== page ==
President Donald Trump’s new tariffs on China could “shrink” the global economy, said the chief executive of Singapore’s second-largest lender by assets, Oversea-Chinese Banking Corp, on Friday.
“It’s not good for Asia’s economy, it’s not good for China, but it’s also not good for the U.S. — because ultimately, we are not able to utilize the efficiencies that each of the economies are able to offer, and then grow globally,” Samuel Tsien, OCBC’s chief executive officer, told CNBC’s Martin Soong.
“So, the end result of that is that it is likely to shrink the economy by not being able to take advantage of the efficiencies in each of the different markets,” Tsien said.
On Thursday, Trump announced that the U.S. will slap an additional 10% tariffs on $300 billion worth of Chinese goods to the U.S.
The tariffs will take effect from September 1, . It comes amid ongoing trade talks between the two countries, which resumed in Shanghai this week after months of stalled negotiations.
Economists have predicted that several countries would stand to gain from the trade fight, as companies adjust their supply chains and shift manufacturing activity to economies not affected by the tariffs.
A view of Marina Bay Sands at sunrise on Sept. 18, 2016 in Singapore.
Rustam Azmi |Getty Images
However, Tsien said that moving distribution away from China will be less significant than people believe. That’s largely because shifting production out of China involves a shift in hardware and software as well.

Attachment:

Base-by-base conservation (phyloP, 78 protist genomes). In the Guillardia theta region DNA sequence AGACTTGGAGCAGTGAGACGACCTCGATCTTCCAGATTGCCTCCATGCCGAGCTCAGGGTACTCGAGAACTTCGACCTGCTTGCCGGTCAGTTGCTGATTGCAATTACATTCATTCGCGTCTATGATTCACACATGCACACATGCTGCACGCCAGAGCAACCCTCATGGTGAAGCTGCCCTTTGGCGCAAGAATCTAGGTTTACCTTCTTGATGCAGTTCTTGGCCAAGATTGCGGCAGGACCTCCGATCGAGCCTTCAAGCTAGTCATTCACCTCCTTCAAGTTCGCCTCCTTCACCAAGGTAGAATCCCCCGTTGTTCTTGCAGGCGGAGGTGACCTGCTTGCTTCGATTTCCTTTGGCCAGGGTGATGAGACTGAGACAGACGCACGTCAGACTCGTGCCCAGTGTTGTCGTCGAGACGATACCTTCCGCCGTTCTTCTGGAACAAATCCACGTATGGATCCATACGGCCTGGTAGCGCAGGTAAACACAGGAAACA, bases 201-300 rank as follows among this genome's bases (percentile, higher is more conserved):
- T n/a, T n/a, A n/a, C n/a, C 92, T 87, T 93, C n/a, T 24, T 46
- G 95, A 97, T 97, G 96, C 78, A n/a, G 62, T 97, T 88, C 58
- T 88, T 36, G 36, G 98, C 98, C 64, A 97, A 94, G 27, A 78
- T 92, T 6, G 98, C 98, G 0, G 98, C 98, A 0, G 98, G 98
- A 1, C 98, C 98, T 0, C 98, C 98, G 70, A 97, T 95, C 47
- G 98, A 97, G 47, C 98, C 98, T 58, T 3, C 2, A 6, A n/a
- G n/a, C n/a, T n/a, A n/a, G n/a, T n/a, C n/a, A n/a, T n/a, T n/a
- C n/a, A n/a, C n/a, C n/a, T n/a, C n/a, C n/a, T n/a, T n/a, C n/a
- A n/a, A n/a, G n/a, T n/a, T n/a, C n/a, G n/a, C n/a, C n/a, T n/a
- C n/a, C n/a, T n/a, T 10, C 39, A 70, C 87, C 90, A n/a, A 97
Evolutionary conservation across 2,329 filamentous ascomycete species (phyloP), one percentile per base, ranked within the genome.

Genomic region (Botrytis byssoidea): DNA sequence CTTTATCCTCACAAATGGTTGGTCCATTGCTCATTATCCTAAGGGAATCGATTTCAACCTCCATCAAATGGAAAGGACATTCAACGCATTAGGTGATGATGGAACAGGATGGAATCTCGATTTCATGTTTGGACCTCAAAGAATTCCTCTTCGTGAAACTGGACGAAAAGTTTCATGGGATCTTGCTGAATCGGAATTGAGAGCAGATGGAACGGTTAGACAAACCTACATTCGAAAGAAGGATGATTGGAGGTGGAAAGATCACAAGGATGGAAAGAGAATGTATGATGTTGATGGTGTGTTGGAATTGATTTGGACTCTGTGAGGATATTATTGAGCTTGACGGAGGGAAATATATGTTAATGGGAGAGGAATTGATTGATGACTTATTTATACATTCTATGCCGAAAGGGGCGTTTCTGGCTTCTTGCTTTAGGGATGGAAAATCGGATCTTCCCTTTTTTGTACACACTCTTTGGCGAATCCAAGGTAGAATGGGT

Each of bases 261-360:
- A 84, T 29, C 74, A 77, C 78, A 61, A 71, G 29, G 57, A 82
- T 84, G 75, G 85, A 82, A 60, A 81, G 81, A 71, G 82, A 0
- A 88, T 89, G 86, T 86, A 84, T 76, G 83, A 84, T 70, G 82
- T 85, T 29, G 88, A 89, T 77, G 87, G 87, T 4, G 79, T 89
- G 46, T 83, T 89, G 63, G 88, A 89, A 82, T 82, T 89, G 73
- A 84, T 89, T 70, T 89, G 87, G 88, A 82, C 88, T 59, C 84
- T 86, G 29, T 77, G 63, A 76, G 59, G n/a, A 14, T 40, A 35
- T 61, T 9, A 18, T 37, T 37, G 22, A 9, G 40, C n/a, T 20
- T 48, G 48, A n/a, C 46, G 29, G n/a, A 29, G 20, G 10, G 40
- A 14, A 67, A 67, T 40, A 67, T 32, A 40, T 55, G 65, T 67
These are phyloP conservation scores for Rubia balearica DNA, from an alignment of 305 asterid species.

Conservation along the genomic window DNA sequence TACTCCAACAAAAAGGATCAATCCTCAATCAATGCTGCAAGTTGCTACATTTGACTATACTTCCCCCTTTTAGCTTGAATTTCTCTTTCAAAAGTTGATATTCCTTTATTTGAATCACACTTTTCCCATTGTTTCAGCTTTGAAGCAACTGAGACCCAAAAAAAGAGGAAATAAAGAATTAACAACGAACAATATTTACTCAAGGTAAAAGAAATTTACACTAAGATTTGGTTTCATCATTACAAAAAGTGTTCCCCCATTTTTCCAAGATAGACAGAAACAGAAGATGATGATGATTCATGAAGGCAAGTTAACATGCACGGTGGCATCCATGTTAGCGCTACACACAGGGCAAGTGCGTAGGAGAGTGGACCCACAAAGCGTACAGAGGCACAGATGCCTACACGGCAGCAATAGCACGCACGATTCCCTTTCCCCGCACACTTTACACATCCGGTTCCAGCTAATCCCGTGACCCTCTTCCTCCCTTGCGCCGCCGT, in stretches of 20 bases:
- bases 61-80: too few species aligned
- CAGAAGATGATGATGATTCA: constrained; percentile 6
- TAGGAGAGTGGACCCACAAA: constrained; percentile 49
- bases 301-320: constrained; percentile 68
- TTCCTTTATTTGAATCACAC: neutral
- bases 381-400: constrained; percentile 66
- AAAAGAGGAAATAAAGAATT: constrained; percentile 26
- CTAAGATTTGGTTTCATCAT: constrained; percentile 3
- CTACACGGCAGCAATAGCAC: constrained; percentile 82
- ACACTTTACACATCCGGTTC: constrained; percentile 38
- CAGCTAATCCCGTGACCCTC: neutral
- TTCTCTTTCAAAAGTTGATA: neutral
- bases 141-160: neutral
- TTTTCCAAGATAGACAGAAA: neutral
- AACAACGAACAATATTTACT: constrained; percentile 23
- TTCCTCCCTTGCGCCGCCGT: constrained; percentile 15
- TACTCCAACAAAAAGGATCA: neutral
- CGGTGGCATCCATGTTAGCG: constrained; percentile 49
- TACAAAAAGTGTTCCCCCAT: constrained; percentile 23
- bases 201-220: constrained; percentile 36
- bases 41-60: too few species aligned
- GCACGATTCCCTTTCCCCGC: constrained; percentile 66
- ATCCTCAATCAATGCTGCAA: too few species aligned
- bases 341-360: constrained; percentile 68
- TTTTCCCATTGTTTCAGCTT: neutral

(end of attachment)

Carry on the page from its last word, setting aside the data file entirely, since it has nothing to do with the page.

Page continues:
“For those companies who already have an established presence in the Southeast Asian countries — such as in Thailand, Vietnam, and Malaysia — they have increased capacity … with respect to new companies migrating over, we hear a lot of talk,” Tsien said at OCBC’s earnings briefing. “People would like to do it, but there is not much real investment that has been made yet.”
Singapore lender OCBC reported Friday that second-quarter net profit rose 1% increase compared to a year ago. This put its net profit at 1.22 billion Singapore dollars ($886 million) — driven in part by a rise in fee income, particularly in higher wealth-management fees.
Net interest margin, a key indicator of profitability for banks, was up 12 basis points, at 1.79%. That was attributed to increased asset yields in Singapore, Hong Kong and China.
For the first half of 2019, OCBC announced an interim dividend of 25 cents per share — that’s 5 cents higher than last year.
Smaller Singapore lender United Overseas Bank also reported earnings on Friday. Net profit in the second quarter of 2019 was 1.17 billion Singapore dollars — up 8% from a year ago.
On Monday, DBS Group, Southeast Asia’s biggest lender, reported a 17% rise in its second-quarter earnings, to hit 1.60 billion Singapore dollars.
All three lenders are heavyweights on the benchmark Straits Times Index, which closed 0.94% lower on Friday. Stocks of all three banks declined the same day.
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